themighty logo

12 'Harmless' Comments That Actually Hurt People With OCD

If you live with obsessive compulsive disorder (OCD), you might have heard some of the seemingly “harmless” but incredibly hurtful comments people often make to those struggling with it.

Most of the time, the comments come from misunderstanding mental health struggles. And although these “harmless” comments may not intend to hurt, they can often invalidate the struggles of someone living with OCD. People may share these comments to relate to someone’s experience (“Everyone’s a little OCD.”), but often times, people misuse the condition as an adjective (“I’m so OCD!”) and invalidate someone’s struggle (“Just stop.”).

We wanted to know what “harmless” comments people with OCD have heard that actually hurt them, so we asked our mental health community to share one with us and explain what it feels like to hear it.

What seems to be “harmless” to one person may actually be hurtful to another. No matter what anyone says, your feelings are valid, and you deserve support.

Here are some comments that our community shared with us:

1. “Everyone’s a little OCD.”

“Saying things like, ‘Oh don’t worry about it! I’m like that, too! Everyone’s a little OCD.’ It’s one of the most painful things and it discourages me from opening up about it to others.” — Jacob B.

“I think everyone has a little OCD, everyone can benefit from a little OCD.’ They couldn’t be more wrong. I sit back and think to myself, according to the DSM, the symptoms have to be causing either distress or dysfunction and for at least an hour a day. I know then the person who said it doesn’t understand the anxiety that goes along with OCD. It’s not just a simple desire to have things neat.”— Samantha M.

2. “I’m so OCD.” 

“Whenever someone says, ‘I’m so OCD about…’ usually in reference to organization or a little bit of cleaning. Having OCD doesn’t mean you just have a preference. It’s something that causes you severe anxiety. It’s a joke to them, but it hurts me because they just don’t understand how hard it is to live with this illness.” — Sydney E.

“OCD is exhausting and frustrating. When people are explaining how they do something well and they call themselves ‘OCD’ like it’s something to joke about or enjoy.” — Gianna R.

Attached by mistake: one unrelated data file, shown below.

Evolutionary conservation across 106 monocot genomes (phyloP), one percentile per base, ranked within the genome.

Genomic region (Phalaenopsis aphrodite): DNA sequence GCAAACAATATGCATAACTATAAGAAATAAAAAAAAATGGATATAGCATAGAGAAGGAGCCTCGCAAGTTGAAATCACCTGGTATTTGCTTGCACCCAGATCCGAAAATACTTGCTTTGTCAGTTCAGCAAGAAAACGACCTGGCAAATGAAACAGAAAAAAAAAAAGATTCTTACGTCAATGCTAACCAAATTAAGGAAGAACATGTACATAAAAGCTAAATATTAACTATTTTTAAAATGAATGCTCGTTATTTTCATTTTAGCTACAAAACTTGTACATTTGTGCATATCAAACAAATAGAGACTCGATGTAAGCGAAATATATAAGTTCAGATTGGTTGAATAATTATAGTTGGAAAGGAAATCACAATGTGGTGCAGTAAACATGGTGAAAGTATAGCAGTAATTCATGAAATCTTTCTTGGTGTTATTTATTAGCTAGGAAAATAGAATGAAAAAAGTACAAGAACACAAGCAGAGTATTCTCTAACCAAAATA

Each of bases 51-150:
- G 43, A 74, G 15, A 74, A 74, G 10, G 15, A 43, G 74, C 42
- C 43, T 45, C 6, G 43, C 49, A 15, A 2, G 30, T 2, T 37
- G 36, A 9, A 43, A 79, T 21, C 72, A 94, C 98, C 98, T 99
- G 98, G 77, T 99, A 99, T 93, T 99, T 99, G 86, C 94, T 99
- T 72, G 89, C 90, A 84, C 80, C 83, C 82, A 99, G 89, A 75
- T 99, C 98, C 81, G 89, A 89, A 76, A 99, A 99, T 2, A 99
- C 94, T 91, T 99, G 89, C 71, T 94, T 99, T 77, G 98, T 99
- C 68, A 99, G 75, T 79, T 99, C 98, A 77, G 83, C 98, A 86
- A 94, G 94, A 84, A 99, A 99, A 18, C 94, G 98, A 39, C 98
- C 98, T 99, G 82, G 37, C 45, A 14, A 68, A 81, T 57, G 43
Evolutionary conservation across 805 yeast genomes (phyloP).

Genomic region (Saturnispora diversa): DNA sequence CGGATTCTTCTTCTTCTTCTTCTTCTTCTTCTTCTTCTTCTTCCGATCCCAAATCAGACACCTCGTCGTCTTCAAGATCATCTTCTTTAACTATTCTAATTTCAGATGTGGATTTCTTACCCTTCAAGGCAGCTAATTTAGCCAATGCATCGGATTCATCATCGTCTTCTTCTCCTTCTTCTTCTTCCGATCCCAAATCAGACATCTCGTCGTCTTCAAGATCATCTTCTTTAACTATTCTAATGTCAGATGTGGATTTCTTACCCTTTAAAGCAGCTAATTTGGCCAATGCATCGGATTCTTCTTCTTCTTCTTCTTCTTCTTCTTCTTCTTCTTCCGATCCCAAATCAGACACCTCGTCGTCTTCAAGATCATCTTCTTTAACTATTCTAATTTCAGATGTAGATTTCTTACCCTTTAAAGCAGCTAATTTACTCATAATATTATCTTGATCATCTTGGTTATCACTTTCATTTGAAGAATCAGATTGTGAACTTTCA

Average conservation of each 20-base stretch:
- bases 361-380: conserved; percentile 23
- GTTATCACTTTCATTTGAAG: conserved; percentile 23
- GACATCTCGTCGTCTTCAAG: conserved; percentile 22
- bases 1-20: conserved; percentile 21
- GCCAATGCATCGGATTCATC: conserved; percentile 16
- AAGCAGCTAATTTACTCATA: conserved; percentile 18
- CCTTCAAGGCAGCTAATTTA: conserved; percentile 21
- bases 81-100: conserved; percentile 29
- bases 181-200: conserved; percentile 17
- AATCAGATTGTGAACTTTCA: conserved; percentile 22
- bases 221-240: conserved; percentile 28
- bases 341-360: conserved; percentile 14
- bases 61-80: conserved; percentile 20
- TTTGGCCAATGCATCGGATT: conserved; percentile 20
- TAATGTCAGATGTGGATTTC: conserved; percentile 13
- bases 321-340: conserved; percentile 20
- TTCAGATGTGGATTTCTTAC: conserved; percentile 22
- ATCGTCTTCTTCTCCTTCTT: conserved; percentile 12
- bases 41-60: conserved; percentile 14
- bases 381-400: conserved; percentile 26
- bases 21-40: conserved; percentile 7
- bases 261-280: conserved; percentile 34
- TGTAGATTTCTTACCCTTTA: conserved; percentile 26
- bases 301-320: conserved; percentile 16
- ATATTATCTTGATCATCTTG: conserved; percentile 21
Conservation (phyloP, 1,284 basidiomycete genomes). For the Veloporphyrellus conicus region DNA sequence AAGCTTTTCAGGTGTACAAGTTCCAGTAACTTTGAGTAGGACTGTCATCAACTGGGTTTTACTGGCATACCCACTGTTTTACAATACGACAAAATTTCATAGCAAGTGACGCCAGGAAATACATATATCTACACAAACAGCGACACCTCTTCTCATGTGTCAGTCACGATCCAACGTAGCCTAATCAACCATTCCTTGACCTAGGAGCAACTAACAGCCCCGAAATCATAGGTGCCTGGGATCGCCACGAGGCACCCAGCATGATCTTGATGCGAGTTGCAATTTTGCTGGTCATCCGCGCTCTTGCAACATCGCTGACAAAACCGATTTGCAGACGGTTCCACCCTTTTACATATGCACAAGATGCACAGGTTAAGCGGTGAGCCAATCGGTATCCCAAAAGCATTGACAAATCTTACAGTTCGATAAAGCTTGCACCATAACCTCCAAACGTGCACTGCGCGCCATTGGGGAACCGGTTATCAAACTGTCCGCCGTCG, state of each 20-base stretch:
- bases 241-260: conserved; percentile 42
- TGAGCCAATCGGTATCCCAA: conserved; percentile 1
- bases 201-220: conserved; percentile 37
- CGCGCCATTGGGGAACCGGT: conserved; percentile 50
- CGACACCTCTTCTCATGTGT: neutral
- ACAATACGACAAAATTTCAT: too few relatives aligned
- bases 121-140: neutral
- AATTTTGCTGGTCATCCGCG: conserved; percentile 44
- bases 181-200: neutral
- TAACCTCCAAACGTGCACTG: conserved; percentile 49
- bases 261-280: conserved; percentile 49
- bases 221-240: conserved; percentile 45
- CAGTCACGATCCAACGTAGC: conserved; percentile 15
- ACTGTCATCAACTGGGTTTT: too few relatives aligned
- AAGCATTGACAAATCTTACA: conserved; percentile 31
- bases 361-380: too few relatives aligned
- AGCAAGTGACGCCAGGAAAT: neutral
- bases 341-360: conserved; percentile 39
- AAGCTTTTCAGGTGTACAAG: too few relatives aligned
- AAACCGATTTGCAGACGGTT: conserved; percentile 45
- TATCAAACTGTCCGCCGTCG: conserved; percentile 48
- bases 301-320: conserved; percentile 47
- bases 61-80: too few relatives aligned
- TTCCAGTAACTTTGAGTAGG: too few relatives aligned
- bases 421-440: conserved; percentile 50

“‘I’m a little bit OCD about (insert quirky pet peeve).’ As if you can have a half-diagnosis — I wish.”– Emily E.

3. “My OCD is kicking in.”

“‘My OCD is kicking in’ as someone begins to organize something. It bothers me to so much, and they see it as a joke.” — Lissa A.

4. “What’s wrong with you?”

“When I hear people say, ‘That guy’s on something,’ while shopping for groceries.”– Austin G.

5. “You/your house must be so clean!”

“My OCD is not cleaning, my OCD is doing my bills over and over and over and over until I have notebooks full of the same thing written to ‘perfection’ even though it’s the same thing written over and over.” — Keaton B.

“All the jokes about OCD being about cleanliness caused me not to accept my diagnosis, meaning not getting treatment for it. I’m a messy person, but I still have OCD, I just didn’t realize that’s what it was.” —Britni W.

“’My OCD makes me (insert something that means they like to be organized or clean)’… Trust me, if you had OCD you wouldn’t be saying that or talking about it. You’d be hiding it and the effects it has on you!”–Dawn C.

6. “You seem fine.”

“My OCD is more the constant obsessive thoughts and compulsions, not any ‘outward’ symptoms. I’m tired of people arguing with me that I can’t be OCD because they ‘don’t see it”– Phaedra M.

7. “I wish I had OCD.”

“When people say they wish they had OCD so they could have a clean house. No, this is not how OCD works. You should see my house.”—Vanessa M.

“I wish you’d bring your OCD to my house, like you’re going to clean their house spotless. OCD isn’t only about cleanliness.” —Kea T.

8. “It’s not a big deal.”

“It may not be anything to you but to me, it’s like bees rattling in my head. ‘You’re just a control freak.’ For years, this is what I thought I was until doctors and I sat down and really went over what daily ‘control freak’ things triggered me and how.” — KaitLynn M.

9. “You’re just being dramatic.”

“I’m usually told I’m being extra and that I’ll survive. I will survive but I’m not being a drama queen, my mind literally screams at me until I complete the pattern and I can be obsessed with it for days until I fix it.” — Jenna-Lee E.

“‘You’re being so extra and anal like Bethany.’ It really hurts because I can’t make the OCD just go away.” —Bethany D.

10. “Just stop.”

“When people say that I am in control and I can make it stop. What? The thing is, they don’t understand that I’m not in control at all. My brain just works this way.” –Vanessa M.

“‘Can’t you just stop thinking about it?’ — Sundi T.

11. “Turn off your anxiety.”

“It hurts because I’ve been trying my whole life to turn it off and let me free.”– Stefanie H.

12. “But you’re so confident, you’d never know.”

“I can be confident and social whilst putting anti-bacteria on my hands to the point of rawness.”–Lizzie H.

If you have OCD, what’s something you do want to hear from a loved one? Tell us in the comments below:

GettyImages via Rita Saitta